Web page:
Two of the 16mm quickies made by Larry Buchanan/Azalea Pictures in Texas for American International Television have been paired on this double feature disc. Most Azaleas were remakes of AlP product from the '50s, which is not the case with IT'S ALIVE!, though some argue that the film is an uncredited adaptation of Richard Matheson’s story "Being." Buchanan regular Billy Thurman pulls double duty as the crazy owner of a rundown roadside zoo and the mysterious "dinosaur man" he keeps in a nearby cave. A bickering New York couple (Shirley Bonne and Corveth Ousterhouse) and a paleontologist (Tommy Kirk) fall into his clutches and will be the creature's next meal, unless a fellow captive (Annabelle Weenick, billed as Annabelle MacAdams) finds the courage to help them. The return of the ridiculous Gill Man suit from Buchanan's CREATURE OF DESTRUCTION renders the monster a pitiful menace and, true to form for the director, the pacing is sleep inducingly lethargic. However, the incredibly minimalist and peculiar ambience of the second half (which includes lengthy MOS sequences accompanied only by library cues) is strangely riveting and Thurman's sweaty, outlandish performance is amazing to behold. Not a good or even acceptable film, this remains the most worthwhile of the "Azalea Eight" and the one to choose first should you feel adventurous. Portions are predictably grainy but the source print is quite clean and the audio is okay. The edition distributed by MGM's TV arm looks and sounds better, but is less complete. A heavy blue negative scratch appears from 9:58 to 11:30, but this section is missing from the MGM version, revealing that the company decided to simply remove the footage, rather than bother restoring it. A similarly damaged shot later in the picture (42:40-42:50) is also excised in the MGM. To assert ownership of this public domain feature, Retromedia has added a new copyright notice and superimposed some additional smoke on to the explosion seen during the climax (1:18:06-1:18:12).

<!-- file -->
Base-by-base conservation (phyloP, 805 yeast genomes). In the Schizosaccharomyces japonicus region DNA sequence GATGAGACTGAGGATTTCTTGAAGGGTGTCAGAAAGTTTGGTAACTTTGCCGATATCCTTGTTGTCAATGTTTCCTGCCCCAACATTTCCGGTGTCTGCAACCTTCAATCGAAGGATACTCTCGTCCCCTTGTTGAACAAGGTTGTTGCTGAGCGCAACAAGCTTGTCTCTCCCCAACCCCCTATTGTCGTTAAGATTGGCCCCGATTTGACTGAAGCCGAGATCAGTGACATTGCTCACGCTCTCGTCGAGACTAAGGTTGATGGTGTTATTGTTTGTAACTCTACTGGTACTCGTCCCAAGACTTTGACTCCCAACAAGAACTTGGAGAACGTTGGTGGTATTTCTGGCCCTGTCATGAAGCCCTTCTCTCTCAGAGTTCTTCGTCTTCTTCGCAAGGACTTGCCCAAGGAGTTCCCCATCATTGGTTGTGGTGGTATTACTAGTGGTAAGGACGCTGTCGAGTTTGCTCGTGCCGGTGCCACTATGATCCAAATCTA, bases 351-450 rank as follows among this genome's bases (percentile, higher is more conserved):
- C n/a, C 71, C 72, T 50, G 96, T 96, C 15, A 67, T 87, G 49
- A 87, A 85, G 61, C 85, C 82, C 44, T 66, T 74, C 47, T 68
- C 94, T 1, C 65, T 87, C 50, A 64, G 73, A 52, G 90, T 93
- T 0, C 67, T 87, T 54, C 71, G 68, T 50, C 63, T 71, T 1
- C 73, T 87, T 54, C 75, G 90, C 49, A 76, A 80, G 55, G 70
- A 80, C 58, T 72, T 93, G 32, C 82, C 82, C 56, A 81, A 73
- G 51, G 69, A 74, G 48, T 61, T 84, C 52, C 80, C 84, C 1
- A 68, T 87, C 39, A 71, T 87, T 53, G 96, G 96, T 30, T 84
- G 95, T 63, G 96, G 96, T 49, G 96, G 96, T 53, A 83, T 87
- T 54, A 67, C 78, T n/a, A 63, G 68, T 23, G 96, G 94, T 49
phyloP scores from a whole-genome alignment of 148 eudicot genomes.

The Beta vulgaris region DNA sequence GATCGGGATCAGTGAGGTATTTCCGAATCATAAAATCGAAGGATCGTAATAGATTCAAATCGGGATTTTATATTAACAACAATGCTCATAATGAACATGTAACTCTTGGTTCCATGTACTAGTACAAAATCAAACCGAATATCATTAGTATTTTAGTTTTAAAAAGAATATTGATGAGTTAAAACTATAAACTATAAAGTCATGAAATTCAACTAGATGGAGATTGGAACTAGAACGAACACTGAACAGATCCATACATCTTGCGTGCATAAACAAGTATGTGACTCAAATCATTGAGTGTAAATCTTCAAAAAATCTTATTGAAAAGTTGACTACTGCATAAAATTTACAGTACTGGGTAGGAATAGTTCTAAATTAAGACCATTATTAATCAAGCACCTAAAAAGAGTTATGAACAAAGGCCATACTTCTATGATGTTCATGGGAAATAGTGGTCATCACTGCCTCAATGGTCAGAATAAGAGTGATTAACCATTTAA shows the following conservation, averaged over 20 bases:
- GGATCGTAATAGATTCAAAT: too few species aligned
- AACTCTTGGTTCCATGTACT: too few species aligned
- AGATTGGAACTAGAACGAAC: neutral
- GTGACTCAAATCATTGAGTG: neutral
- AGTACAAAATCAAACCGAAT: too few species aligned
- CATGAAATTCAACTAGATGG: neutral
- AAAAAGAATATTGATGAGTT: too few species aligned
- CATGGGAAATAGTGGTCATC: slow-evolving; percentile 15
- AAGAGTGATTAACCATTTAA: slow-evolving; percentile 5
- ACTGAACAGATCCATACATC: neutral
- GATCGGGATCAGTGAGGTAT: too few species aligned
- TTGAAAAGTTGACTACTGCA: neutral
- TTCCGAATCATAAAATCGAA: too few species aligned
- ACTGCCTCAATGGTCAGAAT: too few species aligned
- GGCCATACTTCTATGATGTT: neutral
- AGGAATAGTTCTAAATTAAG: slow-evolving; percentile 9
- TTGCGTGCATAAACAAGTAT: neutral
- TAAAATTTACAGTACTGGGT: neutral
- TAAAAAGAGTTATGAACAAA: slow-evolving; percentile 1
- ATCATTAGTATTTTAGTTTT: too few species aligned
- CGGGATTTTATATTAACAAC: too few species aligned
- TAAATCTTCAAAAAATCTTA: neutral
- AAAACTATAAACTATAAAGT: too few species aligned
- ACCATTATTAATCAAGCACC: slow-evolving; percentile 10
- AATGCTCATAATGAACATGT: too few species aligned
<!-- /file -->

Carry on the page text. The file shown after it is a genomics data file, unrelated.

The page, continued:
YEAR 2889 (better known by its onscreen title IN THE YEAR 2889) is a restaging of Roger Corman's DAY THE WORLD ENDED (1956) that forfeits the atmosphere of the earlier film and, title be damned, unfolds entirely in the 20th century. After a massive nuclear exchange, a handful of survivors (including Neil Fletcher in the Paul Birch role and actor/singer Paul Petersen as the geologist played previously by Richard Denning) struggle to survive in a remote valley. Uncertain as to whether they will succumb to starvation or radiation, they also face potential death at the hands of a prowling, flesh-eating mutant. Working with about half of the original's $65,000 budget, Buchanan's staging is more conventional and the drama less compelling, though the dialogue is often identical (original screenwriter Lou Rusoff is not credited). The monster, however, is much worse; Paul Blaisdell's three-eyed creature was not one of his best creations, but it remains far more effective than the Halloween masked menace here. Aside from unintentional chuckles (the foley for the Geiger counter is obviously someone crumpling a paper bag!), only Buchanan completists will find much of value here.